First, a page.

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New Virus Disease in Melons and Squash Is Identified and Described

The Issue

In 1991, silverleaf whitefly became a devastating pest of melon and squash crops, destroying 96% of Imperial County's fall melon crop and resulting in an estimated loss to growers of $12.5 million dollars. In succeeding years, the county's fall melon production dropped from approximately 12,000 acres annually to under 2,000 acres. In the late 1990's a related problem arose, a virus plant disease transmitted by the whitefly. This newly developing disease problem and management approaches to deal with it needed investigation.

What Has ANR Done?

In 1998, a team of UC Cooperative Extension and Agricultural Experiment Station researchers (Eric Natwick, Thomas Turini, Keith Mayberry and Robert Gilbertson) discovered a new geminivirus disease. The next year, a survey showed that the problem was widespread in cantaloupes in the Imperial Valley and Yuma Valley, but did not infect honeydew melons. In 2000, we identified the new cucurbit-infecting, whitefly-transmitted geminivirus and named it cucurbit leaf crumple virus (CuLCrV).

Host range studies at the UC Desert Research and Extension Center showed that CuLCrV infects most squashes, watermelons, cantaloupes and a few other melons as well as gourds, but did not infect honeydew melons, Crenshaw melons, casaba melons and several other melon types in the trial. Surveys of weeds, non-cucurbit crops and whitefly populations showed that (1) the CuLCrV is able to overwinter in the Imperial Valley, (2) weed species tested are not hosts of CuLCrV and (3) beans are a host. We also determined that CuLCrV is present in the Coachella Valley and Palo Verde Valley in Riverside County and Arizona. We determined that silverleaf whitefly is the vector of CuLCrV with the help of Dr. Wintermantel, USDA ARS, Salinas, CA.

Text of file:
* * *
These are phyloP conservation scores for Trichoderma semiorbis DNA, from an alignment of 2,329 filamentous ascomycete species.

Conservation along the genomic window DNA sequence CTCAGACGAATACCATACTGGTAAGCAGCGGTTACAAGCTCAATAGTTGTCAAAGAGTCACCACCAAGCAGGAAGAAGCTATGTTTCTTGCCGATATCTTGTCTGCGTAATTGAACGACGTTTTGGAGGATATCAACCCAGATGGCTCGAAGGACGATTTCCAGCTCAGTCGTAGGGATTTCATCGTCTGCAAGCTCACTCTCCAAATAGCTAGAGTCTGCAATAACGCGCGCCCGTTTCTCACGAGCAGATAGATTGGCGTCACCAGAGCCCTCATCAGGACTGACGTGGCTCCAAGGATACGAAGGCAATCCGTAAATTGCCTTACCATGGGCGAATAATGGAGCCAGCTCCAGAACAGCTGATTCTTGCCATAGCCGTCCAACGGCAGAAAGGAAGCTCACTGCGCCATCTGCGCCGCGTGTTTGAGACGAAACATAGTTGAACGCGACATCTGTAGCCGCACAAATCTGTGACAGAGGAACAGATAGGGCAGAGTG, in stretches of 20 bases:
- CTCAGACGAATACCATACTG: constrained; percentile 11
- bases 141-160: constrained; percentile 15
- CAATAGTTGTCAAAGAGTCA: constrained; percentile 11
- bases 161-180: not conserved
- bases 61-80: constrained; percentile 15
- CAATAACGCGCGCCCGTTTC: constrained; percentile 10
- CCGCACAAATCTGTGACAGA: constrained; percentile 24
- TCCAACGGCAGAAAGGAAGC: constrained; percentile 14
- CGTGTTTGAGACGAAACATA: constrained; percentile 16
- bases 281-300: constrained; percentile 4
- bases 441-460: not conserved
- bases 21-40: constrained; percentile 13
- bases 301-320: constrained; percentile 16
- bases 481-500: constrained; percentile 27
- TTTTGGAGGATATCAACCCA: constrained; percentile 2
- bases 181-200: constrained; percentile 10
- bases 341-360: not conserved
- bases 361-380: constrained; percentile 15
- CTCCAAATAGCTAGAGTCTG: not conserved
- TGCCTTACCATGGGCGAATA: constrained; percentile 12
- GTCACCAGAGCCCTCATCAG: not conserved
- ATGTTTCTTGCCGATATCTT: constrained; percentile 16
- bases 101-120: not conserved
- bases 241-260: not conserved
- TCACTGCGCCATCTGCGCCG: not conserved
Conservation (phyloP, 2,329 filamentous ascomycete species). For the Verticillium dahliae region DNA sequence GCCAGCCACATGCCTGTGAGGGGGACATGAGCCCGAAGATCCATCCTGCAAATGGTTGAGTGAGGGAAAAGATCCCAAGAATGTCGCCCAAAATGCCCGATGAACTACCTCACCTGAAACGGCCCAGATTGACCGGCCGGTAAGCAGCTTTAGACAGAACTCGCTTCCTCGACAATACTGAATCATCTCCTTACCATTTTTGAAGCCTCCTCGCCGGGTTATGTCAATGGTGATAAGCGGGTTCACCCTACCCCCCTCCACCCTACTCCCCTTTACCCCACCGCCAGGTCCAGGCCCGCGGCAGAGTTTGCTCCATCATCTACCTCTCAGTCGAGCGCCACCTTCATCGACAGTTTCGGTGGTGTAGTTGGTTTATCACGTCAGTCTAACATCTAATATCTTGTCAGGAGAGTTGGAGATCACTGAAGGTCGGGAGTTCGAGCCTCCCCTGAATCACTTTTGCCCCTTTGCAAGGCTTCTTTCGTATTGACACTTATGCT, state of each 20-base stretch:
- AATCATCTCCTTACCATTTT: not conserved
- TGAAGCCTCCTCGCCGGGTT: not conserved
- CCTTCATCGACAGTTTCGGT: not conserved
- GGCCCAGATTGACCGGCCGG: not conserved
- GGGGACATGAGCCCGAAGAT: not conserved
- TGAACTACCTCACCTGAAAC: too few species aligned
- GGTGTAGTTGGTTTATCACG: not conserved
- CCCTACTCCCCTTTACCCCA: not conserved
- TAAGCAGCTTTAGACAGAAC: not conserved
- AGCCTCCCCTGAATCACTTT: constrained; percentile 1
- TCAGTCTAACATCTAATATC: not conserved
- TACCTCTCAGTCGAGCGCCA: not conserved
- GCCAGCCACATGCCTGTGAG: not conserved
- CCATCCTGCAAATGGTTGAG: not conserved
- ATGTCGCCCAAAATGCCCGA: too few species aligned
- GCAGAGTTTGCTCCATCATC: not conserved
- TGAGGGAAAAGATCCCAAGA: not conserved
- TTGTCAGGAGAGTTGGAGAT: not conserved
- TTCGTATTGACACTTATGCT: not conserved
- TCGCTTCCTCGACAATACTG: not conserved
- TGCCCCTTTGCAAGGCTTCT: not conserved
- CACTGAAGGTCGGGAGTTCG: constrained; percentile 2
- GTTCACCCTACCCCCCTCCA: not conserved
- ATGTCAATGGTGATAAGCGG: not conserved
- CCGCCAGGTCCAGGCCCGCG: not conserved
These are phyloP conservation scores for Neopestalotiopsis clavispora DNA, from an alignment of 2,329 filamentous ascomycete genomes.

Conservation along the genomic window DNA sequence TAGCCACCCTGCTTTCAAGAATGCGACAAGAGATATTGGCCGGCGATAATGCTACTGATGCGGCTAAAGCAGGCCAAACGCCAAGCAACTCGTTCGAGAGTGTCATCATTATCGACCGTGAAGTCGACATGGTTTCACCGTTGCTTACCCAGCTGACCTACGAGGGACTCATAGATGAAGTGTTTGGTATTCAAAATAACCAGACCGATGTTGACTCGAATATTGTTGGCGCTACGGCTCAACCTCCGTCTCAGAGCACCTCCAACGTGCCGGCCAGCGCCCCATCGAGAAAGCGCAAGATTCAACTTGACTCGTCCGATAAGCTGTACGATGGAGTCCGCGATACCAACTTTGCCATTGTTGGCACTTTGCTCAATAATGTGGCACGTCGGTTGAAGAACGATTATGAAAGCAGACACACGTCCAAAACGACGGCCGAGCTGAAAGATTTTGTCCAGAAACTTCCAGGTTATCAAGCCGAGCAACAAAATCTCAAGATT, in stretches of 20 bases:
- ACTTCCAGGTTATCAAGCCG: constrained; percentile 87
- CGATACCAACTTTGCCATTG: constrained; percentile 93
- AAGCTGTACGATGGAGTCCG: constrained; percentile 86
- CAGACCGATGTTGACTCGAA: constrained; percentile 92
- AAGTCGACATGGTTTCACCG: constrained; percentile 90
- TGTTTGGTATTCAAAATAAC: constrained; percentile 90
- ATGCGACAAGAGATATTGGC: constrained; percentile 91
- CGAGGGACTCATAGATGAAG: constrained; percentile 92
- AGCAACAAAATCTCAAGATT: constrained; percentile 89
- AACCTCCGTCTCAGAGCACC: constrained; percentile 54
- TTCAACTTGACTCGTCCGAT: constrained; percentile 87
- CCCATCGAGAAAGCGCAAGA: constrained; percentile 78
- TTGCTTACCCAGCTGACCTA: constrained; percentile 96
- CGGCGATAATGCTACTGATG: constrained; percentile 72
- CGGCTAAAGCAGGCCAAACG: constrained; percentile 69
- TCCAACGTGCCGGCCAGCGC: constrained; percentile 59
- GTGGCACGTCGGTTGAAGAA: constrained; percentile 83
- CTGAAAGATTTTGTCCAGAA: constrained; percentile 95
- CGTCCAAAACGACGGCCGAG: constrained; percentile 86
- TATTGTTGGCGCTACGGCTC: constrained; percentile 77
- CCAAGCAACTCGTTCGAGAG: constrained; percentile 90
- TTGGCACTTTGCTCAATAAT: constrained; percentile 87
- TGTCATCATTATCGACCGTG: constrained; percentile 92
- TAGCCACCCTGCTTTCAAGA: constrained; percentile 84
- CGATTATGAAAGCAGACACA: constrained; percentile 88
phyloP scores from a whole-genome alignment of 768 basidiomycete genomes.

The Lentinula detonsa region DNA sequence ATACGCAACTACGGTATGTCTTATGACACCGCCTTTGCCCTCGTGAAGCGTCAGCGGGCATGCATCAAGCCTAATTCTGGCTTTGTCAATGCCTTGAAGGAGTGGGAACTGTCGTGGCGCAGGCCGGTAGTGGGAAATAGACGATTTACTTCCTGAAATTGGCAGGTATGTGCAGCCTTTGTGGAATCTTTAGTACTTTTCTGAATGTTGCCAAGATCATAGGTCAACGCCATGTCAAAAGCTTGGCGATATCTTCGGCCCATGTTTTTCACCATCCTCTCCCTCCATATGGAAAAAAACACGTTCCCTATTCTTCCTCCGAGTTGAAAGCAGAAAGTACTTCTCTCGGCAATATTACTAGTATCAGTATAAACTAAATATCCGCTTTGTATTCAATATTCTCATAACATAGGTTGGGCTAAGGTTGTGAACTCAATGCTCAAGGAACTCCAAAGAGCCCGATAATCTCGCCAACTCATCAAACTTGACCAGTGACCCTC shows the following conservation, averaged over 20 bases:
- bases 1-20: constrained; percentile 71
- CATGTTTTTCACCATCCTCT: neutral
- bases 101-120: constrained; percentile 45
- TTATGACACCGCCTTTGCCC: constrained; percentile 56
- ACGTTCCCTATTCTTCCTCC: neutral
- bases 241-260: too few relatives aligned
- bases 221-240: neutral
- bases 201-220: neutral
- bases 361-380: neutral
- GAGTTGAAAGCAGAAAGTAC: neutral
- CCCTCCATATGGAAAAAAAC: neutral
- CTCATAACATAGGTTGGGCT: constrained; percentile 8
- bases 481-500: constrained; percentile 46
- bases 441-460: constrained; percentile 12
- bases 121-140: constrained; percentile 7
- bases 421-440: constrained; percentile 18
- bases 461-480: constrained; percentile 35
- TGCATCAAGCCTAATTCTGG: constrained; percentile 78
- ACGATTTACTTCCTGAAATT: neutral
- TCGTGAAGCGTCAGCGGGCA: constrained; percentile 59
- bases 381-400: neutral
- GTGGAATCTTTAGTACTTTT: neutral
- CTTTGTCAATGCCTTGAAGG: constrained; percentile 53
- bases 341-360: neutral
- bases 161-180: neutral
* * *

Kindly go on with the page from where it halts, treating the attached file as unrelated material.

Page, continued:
The Payoff

Virus disease research helps growers with management decisions

Our research increased the awareness of squash growers, melon growers and pest control advisors (PCAs) about this new disease and how it is spread by silverleaf whitefly. As a result, growers and PCAs now know which melon and squash types and species are susceptible to damage from CuLCrV disease. Growers use this information in making important management decisions.


Supporting Unit: Imperial County

Eric T. Natwick, UC Cooperative Extension
UC Desert Research & Extension Center
1050 East Holton Road, Holtville, CA 92250-9615
(760) 352-9474 (Voice) (760) 352-0846 (Fax)